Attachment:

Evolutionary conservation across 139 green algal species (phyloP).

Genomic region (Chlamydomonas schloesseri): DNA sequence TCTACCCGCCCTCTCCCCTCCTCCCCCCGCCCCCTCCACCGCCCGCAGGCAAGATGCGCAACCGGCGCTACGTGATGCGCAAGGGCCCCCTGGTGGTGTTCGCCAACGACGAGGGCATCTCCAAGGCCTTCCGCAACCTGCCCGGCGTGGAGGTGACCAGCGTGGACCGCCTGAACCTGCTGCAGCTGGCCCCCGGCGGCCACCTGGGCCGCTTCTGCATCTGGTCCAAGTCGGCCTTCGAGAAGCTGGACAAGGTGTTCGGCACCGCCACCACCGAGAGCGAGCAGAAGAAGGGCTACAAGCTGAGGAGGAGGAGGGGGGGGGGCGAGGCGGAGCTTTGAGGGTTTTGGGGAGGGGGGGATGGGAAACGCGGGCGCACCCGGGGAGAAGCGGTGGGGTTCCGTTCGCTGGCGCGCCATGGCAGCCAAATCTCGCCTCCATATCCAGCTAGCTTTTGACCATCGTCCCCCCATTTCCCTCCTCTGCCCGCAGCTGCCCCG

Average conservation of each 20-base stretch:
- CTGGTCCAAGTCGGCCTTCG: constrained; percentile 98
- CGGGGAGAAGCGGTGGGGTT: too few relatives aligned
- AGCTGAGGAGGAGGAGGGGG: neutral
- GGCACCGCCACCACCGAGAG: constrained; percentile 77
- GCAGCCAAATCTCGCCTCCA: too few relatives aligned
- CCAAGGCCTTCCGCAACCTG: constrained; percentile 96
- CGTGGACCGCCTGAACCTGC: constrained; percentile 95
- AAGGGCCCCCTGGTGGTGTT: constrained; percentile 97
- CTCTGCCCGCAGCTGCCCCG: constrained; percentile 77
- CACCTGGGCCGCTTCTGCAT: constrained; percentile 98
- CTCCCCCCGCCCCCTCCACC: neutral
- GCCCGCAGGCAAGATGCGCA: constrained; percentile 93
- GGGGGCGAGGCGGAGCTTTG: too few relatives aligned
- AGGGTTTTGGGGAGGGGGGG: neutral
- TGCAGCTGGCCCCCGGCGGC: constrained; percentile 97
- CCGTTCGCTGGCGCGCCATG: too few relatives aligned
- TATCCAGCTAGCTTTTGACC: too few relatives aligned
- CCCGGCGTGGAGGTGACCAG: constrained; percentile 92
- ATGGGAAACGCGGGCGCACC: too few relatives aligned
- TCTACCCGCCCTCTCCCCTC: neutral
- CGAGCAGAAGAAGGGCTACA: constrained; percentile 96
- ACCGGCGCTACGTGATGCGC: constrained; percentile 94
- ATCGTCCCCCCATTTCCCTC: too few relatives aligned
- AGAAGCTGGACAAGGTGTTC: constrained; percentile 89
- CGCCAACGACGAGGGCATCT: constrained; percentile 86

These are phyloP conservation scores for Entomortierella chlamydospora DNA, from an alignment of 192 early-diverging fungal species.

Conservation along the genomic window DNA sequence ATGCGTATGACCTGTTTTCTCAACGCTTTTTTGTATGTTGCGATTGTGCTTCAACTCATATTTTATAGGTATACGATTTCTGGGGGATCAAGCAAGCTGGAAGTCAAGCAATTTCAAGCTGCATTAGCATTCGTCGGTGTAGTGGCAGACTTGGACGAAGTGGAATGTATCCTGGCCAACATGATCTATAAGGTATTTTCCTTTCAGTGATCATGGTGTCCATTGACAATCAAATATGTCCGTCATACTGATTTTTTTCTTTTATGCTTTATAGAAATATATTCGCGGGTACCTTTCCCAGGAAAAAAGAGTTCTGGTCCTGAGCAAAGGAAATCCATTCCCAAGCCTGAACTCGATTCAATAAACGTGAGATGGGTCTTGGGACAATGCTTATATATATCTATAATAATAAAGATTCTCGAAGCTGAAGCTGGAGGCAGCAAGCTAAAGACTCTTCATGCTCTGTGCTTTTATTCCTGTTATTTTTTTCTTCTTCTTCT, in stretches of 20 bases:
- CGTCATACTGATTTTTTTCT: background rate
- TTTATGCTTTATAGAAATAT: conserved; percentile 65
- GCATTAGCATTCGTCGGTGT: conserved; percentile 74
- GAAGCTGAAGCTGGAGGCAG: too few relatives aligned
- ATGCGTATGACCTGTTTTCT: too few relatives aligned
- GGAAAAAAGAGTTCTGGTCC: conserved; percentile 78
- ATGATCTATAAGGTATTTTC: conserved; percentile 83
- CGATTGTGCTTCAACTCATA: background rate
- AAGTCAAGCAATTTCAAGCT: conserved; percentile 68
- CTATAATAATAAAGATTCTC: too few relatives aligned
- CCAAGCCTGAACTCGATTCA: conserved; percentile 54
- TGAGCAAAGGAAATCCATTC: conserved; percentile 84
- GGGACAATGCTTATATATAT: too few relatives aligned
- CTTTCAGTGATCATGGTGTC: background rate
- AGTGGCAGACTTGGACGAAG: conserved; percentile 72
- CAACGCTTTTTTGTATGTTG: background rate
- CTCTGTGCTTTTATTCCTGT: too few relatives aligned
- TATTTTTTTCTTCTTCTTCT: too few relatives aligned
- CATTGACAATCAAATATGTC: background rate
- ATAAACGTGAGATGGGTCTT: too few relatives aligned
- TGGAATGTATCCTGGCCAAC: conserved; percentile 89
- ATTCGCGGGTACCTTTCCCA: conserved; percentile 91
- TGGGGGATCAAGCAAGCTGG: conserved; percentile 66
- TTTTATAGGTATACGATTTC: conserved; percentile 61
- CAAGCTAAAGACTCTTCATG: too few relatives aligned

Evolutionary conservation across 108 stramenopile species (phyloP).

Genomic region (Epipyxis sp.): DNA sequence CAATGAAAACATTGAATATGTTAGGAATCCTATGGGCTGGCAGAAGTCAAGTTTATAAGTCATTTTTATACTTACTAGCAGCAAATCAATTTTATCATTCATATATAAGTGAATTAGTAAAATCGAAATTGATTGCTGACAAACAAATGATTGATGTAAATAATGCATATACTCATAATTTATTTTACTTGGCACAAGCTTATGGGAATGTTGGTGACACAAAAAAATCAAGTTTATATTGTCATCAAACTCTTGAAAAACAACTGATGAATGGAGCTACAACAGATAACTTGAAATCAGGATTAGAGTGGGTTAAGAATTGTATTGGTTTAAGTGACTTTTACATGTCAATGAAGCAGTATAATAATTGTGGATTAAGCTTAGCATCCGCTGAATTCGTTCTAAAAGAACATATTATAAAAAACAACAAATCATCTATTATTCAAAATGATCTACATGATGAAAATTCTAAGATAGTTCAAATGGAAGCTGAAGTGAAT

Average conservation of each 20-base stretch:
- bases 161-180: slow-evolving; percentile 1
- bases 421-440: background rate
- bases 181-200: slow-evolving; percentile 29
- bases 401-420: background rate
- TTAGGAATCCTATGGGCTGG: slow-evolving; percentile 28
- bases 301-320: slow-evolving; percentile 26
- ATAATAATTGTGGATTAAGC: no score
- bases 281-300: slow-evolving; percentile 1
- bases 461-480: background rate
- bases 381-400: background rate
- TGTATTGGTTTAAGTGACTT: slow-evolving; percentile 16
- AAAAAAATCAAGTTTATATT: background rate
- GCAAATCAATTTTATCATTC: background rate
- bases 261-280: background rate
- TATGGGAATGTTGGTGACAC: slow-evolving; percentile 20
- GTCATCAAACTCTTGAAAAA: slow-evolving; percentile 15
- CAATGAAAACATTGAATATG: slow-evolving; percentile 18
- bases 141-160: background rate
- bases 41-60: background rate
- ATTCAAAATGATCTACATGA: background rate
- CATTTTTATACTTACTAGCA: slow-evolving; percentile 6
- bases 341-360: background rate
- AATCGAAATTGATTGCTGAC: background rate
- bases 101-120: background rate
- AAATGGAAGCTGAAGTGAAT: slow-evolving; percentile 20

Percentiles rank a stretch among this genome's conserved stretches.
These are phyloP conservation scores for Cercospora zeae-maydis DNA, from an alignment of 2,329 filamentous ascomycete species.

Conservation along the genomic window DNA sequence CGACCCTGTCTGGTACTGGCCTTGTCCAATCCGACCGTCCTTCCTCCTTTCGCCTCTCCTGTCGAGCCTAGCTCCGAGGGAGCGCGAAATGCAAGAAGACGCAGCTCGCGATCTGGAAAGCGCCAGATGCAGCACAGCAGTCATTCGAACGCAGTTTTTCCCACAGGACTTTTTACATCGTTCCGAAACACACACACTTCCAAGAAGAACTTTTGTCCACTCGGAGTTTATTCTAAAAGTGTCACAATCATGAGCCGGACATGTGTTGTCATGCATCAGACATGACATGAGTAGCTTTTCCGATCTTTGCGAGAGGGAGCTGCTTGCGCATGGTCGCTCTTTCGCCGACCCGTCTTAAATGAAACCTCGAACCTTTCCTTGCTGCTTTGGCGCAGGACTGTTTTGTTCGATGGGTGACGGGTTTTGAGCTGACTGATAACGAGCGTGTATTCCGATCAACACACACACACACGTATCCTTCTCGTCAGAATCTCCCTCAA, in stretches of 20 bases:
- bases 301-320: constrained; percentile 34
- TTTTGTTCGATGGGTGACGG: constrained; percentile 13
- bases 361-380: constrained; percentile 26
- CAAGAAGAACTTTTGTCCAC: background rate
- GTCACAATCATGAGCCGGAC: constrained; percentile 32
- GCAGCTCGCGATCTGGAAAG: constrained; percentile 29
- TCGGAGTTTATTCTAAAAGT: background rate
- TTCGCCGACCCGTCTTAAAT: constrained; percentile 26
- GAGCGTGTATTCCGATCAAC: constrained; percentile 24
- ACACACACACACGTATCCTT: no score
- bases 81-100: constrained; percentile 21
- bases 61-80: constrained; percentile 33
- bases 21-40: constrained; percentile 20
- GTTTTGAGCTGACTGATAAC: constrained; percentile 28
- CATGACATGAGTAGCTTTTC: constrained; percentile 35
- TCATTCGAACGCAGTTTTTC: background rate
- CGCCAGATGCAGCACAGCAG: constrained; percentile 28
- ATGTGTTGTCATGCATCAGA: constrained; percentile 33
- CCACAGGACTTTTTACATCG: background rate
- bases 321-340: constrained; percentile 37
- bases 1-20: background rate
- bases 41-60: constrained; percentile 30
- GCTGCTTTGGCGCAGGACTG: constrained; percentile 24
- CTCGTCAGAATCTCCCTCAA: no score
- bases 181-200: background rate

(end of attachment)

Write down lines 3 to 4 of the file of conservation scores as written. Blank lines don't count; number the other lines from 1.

Average conservation of each 20-base stretch:
- CTGGTCCAAGTCGGCCTTCG: constrained; percentile 98